Date: Wed 2 Oct 2019
Source: Benzinga.com [edited]
This update reflects 14 illnesses that have been added to the outbreak investigation. There are now 110 illnesses under investigation. The Public Health Agency of Canada continues to remind Canadians to always handle raw turkey and raw chicken carefully, and to cook it thoroughly to prevent food-related illnesses like _Salmonella_ infection. The Canadian Food Inspection Agency has not issued any food recall warnings related to this outbreak.
The Public Health Agency of Canada is collaborating with provincial and territorial public health partners, the Canadian Food Inspection Agency and Health Canada to investigate an outbreak of _Salmonella_ infections.
Based on the investigation findings to date, exposure to raw turkey and raw chicken products has been identified as the likely source of the outbreak. Many of the individuals who became sick reported eating different types of turkey and chicken products before their illnesses occurred. The outbreak appears to be ongoing, as recent illnesses continue to be reported to the Public Health Agency of Canada.
As of 1 Oct 2019, there have been 110 confirmed cases of _S._ Reading illness investigated in the following provinces and territories: British Columbia (26), Alberta (36), Saskatchewan (8), Manitoba (24), Ontario (7), Quebec (1), New Brunswick (1), Northwest Territories (1), and Nunavut (6). Individuals became sick between April 2017 and August 2019. 32 individuals have been hospitalized. One individual has died. Individuals who became ill are between 0 and 96 years of age. The illnesses are equally distributed among males (50%) and females (50%).
The collaborative outbreak investigation was initiated due to an increase of _S._ Reading illnesses that occurred in October and November 2018. Cases have continued to be reported since the investigation was initiated. Through the use of a laboratory method called whole genome sequencing, some _Salmonella_ illnesses dating back to 2017 were identified to have the same genetic strain as the illnesses that occurred in late 2018. More than half of the illnesses under investigation occurred between October 2018 and August 2019.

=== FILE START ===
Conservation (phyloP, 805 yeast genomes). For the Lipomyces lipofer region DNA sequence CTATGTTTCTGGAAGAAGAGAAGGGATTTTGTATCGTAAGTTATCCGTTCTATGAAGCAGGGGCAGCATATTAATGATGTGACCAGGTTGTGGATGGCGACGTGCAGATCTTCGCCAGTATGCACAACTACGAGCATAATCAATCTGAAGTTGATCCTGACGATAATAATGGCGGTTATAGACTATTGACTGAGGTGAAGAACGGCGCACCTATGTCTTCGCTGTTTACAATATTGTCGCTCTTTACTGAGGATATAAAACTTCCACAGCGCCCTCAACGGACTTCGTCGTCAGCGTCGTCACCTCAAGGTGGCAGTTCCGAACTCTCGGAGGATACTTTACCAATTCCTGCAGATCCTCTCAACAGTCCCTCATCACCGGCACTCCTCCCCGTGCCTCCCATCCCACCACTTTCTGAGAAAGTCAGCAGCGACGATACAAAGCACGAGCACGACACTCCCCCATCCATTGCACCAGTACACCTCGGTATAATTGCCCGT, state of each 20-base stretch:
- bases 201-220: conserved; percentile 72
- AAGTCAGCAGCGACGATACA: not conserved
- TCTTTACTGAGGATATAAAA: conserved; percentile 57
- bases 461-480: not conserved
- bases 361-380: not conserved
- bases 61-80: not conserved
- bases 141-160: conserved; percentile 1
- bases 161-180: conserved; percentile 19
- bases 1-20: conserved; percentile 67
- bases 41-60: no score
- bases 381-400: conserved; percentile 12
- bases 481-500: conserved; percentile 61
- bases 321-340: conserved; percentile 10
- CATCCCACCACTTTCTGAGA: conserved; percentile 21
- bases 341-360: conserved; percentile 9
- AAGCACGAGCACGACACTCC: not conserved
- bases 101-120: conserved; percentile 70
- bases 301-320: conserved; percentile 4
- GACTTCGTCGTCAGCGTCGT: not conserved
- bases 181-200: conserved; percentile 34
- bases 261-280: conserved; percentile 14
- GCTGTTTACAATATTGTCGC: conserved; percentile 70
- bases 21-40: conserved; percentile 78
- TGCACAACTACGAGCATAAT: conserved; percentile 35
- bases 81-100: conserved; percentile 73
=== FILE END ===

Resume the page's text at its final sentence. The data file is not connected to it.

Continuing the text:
It is possible that more recent illnesses may be reported in the outbreak because there is a period of time between when a person becomes ill and when the illness is reported to public health officials. This period of time is called the case reporting delay. In national _Salmonella_ outbreak investigations, the case reporting delay is usually between 5 and 6 weeks.
The United States Centers for Disease Control and Prevention (U.S. CDC) previously investigated similar _Salmonella_ illnesses in several states that were linked to raw turkey exposure. There were some turkey products recalled in the U.S. that were associated with that outbreak. These products were not imported or distributed in the Canadian marketplace. The U.S. investigation was closed in April 2019.